082 775 1224 / kerryn@cjmgrowers.co.za

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Trees, Shrubs, Aloes, Grasses and Ground Covers.

Olea africana – African Olive

Olea africana

  • African Olive

  • Wild Olive

  • Indian Olive

  • Olienhout (A)

  • Swartolienhout (A)

  • Olyfboom (A)

  • mohlware (S)

  • umNqumo (Z)

  • umNquma (X)

Description

  • One of the world’s oldest cultivated plants, Olea Africana is classed as a subspecies of the commercial olive, Olea Europea. It is a protected species in three provinces; Northern Cape, Free state and North West. With glossy, silver to almost golden foliage and splendid, eye-catching, dark-purple fruit, and bunches of pure white, dainty flowers, it will add life and beauty to any indigenous garden. Very versatile and adaptable. A neat, decorative, hardy tree and an asset in any wildlife garden.

SA Tree

  • 617

Family

  • Oleaceae (Olive family)

  • Belonging to the order Lamiales, with somewhat 24 genera and 615 species.

  • These plants are native to temperate, forested regions, favouring in particular tropical Asia, but can be found worldwide, except for the Arctic, and can be trees, shrubs or woody climbers.

  • Members of this family are prized for either their economical or aesthetic importance.

  • The most eminent member of this family, and the namesake, is undoubtedly the Olive tree (Olea europaea), valued for its fruit and oil since ancient times.

  • Other members include the Ash trees (Fraxinus excelsior), and the Jasmines (Jasminum).

Habitat

  • Occurs in most parts of South-Africa, extending northwards towards Ethiopia.

  • Most often encountered along water courses, on forest edges, in bushveld and even on rocky hillsides.

Bark

  • Rough, grey to dark-grey, often covered in numerous white spots (lenticels).

  • The bark occasionally peels off in long strips and the main stem will often have a gnarled, twisted appearance.

  • Older branches are sometimes smooth textured.

Foliage

  • Evergreen

  • Dark -green, glossy above, with silvery to yellowish-green undersides and leathery texture, often covered in minute white scales.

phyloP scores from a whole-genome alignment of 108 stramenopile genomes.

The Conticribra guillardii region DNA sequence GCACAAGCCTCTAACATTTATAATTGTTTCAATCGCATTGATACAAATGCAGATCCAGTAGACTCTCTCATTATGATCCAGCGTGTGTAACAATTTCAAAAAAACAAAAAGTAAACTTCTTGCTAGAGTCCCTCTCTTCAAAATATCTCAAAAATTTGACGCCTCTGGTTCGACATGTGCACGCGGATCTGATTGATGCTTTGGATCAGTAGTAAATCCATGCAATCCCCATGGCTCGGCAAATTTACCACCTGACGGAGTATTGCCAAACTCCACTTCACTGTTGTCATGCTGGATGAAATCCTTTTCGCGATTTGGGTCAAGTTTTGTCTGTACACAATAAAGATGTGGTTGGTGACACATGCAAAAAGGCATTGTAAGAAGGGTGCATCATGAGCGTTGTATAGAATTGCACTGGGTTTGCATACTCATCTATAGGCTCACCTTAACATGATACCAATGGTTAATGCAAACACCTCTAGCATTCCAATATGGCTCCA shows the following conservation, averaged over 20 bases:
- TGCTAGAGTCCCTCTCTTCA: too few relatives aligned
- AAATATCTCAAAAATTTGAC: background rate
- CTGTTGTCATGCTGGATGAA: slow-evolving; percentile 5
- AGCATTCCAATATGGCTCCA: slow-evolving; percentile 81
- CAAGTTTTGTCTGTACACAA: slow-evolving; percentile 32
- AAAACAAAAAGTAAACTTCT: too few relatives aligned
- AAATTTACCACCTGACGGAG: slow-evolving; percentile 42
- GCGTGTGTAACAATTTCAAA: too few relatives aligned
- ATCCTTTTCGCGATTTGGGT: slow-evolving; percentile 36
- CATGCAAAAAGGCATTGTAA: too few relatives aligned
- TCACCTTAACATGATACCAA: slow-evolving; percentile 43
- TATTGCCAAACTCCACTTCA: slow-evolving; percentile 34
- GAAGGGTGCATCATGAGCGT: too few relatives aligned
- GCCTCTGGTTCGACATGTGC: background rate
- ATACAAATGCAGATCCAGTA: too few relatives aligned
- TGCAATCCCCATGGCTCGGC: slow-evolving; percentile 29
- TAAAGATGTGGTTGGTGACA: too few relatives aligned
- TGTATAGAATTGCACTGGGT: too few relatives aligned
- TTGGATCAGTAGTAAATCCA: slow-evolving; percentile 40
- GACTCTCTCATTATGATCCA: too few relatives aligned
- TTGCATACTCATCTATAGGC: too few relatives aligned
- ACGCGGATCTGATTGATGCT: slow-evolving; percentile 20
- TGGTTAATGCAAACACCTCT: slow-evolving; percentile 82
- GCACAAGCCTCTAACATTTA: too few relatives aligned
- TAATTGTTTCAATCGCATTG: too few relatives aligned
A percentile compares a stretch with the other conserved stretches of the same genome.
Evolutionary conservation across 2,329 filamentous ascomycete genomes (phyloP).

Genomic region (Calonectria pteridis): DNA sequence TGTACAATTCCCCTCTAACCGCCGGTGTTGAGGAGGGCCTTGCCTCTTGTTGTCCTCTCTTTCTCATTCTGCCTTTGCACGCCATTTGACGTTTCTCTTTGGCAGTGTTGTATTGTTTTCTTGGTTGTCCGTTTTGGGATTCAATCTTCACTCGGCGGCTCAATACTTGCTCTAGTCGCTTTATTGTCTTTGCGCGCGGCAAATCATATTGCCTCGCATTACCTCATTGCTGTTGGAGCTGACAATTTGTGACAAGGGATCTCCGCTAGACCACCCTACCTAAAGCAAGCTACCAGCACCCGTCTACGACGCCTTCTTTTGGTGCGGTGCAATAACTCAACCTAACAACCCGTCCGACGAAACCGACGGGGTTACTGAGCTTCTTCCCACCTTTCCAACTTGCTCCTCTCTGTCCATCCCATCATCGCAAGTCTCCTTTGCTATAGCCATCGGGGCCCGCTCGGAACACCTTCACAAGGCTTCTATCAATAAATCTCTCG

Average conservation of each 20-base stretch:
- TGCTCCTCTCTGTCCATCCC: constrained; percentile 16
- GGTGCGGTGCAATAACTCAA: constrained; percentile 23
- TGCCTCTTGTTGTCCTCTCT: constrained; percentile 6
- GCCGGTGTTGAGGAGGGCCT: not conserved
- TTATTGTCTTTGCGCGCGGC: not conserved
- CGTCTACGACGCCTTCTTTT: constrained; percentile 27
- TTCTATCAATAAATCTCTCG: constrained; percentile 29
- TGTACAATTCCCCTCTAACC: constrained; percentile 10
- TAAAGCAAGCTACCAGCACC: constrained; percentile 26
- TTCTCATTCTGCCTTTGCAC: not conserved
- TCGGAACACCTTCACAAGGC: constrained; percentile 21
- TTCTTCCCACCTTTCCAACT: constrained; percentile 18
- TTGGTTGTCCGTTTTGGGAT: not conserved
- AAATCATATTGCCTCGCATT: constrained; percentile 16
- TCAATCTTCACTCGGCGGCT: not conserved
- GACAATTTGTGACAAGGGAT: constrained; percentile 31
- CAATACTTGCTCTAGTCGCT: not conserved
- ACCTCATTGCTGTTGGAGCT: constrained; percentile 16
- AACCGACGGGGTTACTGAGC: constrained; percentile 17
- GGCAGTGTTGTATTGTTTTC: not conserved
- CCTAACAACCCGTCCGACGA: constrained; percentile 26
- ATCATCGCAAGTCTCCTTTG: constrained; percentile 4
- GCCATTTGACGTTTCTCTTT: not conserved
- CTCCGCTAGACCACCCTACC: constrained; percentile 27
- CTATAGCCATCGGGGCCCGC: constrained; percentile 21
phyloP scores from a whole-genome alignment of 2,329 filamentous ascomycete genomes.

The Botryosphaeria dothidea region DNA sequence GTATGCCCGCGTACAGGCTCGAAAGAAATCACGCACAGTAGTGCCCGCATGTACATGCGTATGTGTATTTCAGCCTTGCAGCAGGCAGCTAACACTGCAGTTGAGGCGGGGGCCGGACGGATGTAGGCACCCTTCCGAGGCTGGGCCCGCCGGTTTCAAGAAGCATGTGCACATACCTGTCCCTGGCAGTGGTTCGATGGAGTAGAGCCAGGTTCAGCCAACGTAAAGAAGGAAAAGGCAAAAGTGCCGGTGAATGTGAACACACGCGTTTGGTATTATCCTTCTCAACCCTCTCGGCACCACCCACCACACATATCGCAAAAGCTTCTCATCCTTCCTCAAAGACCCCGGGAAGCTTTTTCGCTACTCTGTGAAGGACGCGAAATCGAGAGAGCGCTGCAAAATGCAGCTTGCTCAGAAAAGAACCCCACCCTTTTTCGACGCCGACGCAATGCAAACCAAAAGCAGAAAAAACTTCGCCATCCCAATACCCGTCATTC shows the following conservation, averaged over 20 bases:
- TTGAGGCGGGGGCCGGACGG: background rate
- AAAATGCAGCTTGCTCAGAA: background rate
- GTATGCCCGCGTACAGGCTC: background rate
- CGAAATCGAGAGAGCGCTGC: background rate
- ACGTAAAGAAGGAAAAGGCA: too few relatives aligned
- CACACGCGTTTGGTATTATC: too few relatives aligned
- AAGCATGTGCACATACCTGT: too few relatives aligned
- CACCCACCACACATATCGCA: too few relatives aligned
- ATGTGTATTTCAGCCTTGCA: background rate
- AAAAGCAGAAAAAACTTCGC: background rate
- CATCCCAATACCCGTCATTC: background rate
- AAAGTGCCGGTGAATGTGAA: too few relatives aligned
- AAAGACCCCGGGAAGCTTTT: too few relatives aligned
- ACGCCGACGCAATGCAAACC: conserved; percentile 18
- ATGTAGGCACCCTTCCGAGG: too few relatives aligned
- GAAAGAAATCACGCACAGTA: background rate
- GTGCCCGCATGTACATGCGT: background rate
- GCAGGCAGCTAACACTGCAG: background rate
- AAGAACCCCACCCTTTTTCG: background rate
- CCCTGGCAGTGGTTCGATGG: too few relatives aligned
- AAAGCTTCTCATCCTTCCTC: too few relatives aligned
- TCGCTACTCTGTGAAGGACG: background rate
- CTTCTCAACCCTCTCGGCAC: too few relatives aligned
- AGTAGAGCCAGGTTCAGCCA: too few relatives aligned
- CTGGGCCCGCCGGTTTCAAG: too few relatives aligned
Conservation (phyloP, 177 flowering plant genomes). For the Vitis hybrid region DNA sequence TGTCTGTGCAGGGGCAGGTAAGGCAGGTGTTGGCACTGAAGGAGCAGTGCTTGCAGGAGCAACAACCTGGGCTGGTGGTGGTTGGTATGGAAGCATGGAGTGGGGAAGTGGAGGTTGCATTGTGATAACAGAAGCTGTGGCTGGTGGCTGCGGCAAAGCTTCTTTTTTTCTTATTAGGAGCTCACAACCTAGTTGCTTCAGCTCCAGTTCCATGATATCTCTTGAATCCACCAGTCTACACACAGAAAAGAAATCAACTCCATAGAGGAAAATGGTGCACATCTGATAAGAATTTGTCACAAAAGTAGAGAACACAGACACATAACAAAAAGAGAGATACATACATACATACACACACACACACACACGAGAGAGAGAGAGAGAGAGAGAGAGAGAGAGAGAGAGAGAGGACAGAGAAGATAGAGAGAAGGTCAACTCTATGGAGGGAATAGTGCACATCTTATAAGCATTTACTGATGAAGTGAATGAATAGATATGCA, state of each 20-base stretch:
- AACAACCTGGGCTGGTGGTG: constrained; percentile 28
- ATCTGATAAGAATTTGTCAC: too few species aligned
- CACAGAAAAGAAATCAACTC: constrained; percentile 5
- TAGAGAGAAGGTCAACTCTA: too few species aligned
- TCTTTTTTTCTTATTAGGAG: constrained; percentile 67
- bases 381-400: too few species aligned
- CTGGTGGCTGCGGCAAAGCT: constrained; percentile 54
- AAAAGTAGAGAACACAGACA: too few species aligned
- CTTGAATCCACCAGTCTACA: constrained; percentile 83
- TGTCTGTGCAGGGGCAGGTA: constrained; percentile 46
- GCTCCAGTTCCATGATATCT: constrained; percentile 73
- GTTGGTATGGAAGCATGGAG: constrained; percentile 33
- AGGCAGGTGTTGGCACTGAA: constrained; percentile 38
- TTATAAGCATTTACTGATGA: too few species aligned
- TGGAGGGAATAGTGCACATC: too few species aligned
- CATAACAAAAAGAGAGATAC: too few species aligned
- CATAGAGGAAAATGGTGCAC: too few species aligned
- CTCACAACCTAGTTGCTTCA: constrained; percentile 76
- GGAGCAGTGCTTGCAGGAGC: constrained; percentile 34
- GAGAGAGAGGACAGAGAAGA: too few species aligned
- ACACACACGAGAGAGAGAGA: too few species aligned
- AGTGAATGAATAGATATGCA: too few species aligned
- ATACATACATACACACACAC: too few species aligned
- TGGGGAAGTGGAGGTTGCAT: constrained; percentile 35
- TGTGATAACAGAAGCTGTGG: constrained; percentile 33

• Leaves opposite, elliptic to oblong with a drooping habit, 7-17mm wide with sharply pointed tip and smooth margins.

  • Each leaf grows for a period of about two years before being shed.

  • They have fibrous edges when torn.

Flowers

  • Small, sweetly-scented white flowers often occurring in terminal or loose clusters during spring – summer

  • (Oct – Feb).

Fruit

  • A fleshy drupe, (10 x 8mm) ovoid, ripening to purple-black.

  • Usually bitter-tasting.

  • (Mar- Aug)

Height

  • Usually a medium-sized tree, 3-14m, occasionally reaching 18m.

Spread

  • Rounded, or dome shaped, dense spread. (5-10 m)

Medicinal

  • A tea is made from the dried leaves, which is said to help improve kidney function and alleviate urinary tract problems.

  • Leaf extracts are used to treat eye infections, colic, sore throats and diarrhoea and fever, and have reputedly been used to treat malaria by indigenous peoples.

  • Commonly used to lower blood pressure as it increases coronary flow.

Practical

  • Juice from the ripe fruit has been used as an ink.

  • The wood is strong, durable and very hard.

  • Sapwood is usually pale yellow-brown, while the heartwood is beautifully reddish or golden brown with dark figuring and makes good quality furniture.

  • Suitable for fence posts, (termite and borer resistant) ornaments, carving and popular in turnery.

  • When burned, the wood is slightly sweet smelling and makes long-burning coals.

Warnings

  • Has an aggressive root system, so plant well away from buildings, pools and walls.

Wildlife

  • The fruit is enjoyed by birds, (Louries, starlings, pigeons mouse birds and more) monkeys, mongoose, and humans.

  • The flowers attract bees, butterflies and insects, while the leaves make an excellent fodder for livestock.

Advantages

  • An asset on game reserves and farms due to nutritious leaves and shade providing abilities.

  • Perfect for parks and large gardens.

  • Helps to control erosion and makes a good firebreak.

  • Excellent ornamental tree and wonderful as bonsai subject.

Tolerance

  • Resistant to drought, fire, wind and many common diseases.

  • Tolerant to frost and can withstand temperatures ranging between -5 and 40 degrees Celsius.

  • Once established, it is virtually indestructible.

  • The wood is quite rot-resistant too.

Growth Rate

  • Relatively fast growing when young (200-400mm per annum), but as it matures growth slows down.

  • Can be remarkably long lived.

Lighting

  • Prefers full sun but will tolerate semi-shade.

Soil & Water

  • Prefers a well-drained soil, with a coarser texture, such as sand. They can grow in low fertility soils and have moderate water requirements.

Propagation

  • Easily propagated from seed or hardwood cuttings.

  • Treat cuttings with rooting hormones.

  • Sow fresh seeds in river sand mixture and water well once a week.

  • Young trees (usually under 5 years) respond best to pruning.

2 Responses to Olea africana – African Olive

  1. May I please have a quote for 50x25l size of Olea Europaea (sub africana) and 50x25l size of Pordocupus Latifolias

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